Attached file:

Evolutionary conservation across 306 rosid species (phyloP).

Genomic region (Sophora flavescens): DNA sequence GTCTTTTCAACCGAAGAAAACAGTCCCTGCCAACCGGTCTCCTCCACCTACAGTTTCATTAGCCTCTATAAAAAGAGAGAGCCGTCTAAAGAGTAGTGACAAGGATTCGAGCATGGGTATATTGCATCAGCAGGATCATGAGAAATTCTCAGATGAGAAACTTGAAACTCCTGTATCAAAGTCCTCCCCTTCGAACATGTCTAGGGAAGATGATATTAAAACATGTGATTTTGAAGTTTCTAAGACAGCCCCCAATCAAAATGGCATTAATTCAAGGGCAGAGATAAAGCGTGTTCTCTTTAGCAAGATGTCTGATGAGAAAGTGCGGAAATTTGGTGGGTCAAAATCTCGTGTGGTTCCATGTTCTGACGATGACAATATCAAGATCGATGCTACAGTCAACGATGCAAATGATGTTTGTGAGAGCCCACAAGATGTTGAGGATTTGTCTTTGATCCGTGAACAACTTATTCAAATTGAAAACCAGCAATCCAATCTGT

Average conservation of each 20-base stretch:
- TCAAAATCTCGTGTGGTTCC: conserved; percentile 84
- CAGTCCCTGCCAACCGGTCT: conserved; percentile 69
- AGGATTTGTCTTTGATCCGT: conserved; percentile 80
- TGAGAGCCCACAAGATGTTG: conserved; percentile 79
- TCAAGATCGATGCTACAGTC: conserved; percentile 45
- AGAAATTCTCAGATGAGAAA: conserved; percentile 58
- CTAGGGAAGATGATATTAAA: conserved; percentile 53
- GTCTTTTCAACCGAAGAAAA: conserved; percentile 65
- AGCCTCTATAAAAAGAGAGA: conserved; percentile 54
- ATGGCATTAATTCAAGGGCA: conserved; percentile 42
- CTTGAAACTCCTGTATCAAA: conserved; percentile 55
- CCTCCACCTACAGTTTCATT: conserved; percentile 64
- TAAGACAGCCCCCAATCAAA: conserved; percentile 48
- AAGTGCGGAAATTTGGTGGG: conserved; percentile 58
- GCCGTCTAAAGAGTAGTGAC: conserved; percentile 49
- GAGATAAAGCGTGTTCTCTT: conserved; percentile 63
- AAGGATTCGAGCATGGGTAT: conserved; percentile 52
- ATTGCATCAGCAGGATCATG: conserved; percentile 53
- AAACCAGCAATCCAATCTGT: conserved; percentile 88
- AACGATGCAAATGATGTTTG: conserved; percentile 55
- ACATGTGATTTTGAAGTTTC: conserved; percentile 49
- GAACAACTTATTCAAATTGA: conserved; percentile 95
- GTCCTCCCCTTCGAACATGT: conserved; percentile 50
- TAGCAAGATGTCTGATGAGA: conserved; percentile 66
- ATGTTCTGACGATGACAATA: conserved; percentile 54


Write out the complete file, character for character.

Evolutionary conservation across 306 rosid species (phyloP).

Genomic region (Sophora flavescens): DNA sequence GTCTTTTCAACCGAAGAAAACAGTCCCTGCCAACCGGTCTCCTCCACCTACAGTTTCATTAGCCTCTATAAAAAGAGAGAGCCGTCTAAAGAGTAGTGACAAGGATTCGAGCATGGGTATATTGCATCAGCAGGATCATGAGAAATTCTCAGATGAGAAACTTGAAACTCCTGTATCAAAGTCCTCCCCTTCGAACATGTCTAGGGAAGATGATATTAAAACATGTGATTTTGAAGTTTCTAAGACAGCCCCCAATCAAAATGGCATTAATTCAAGGGCAGAGATAAAGCGTGTTCTCTTTAGCAAGATGTCTGATGAGAAAGTGCGGAAATTTGGTGGGTCAAAATCTCGTGTGGTTCCATGTTCTGACGATGACAATATCAAGATCGATGCTACAGTCAACGATGCAAATGATGTTTGTGAGAGCCCACAAGATGTTGAGGATTTGTCTTTGATCCGTGAACAACTTATTCAAATTGAAAACCAGCAATCCAATCTGT

Average conservation of each 20-base stretch:
- TCAAAATCTCGTGTGGTTCC: conserved; percentile 84
- CAGTCCCTGCCAACCGGTCT: conserved; percentile 69
- AGGATTTGTCTTTGATCCGT: conserved; percentile 80
- TGAGAGCCCACAAGATGTTG: conserved; percentile 79
- TCAAGATCGATGCTACAGTC: conserved; percentile 45
- AGAAATTCTCAGATGAGAAA: conserved; percentile 58
- CTAGGGAAGATGATATTAAA: conserved; percentile 53
- GTCTTTTCAACCGAAGAAAA: conserved; percentile 65
- AGCCTCTATAAAAAGAGAGA: conserved; percentile 54
- ATGGCATTAATTCAAGGGCA: conserved; percentile 42
- CTTGAAACTCCTGTATCAAA: conserved; percentile 55
- CCTCCACCTACAGTTTCATT: conserved; percentile 64
- TAAGACAGCCCCCAATCAAA: conserved; percentile 48
- AAGTGCGGAAATTTGGTGGG: conserved; percentile 58
- GCCGTCTAAAGAGTAGTGAC: conserved; percentile 49
- GAGATAAAGCGTGTTCTCTT: conserved; percentile 63
- AAGGATTCGAGCATGGGTAT: conserved; percentile 52
- ATTGCATCAGCAGGATCATG: conserved; percentile 53
- AAACCAGCAATCCAATCTGT: conserved; percentile 88
- AACGATGCAAATGATGTTTG: conserved; percentile 55
- ACATGTGATTTTGAAGTTTC: conserved; percentile 49
- GAACAACTTATTCAAATTGA: conserved; percentile 95
- GTCCTCCCCTTCGAACATGT: conserved; percentile 50
- TAGCAAGATGTCTGATGAGA: conserved; percentile 66
- ATGTTCTGACGATGACAATA: conserved; percentile 54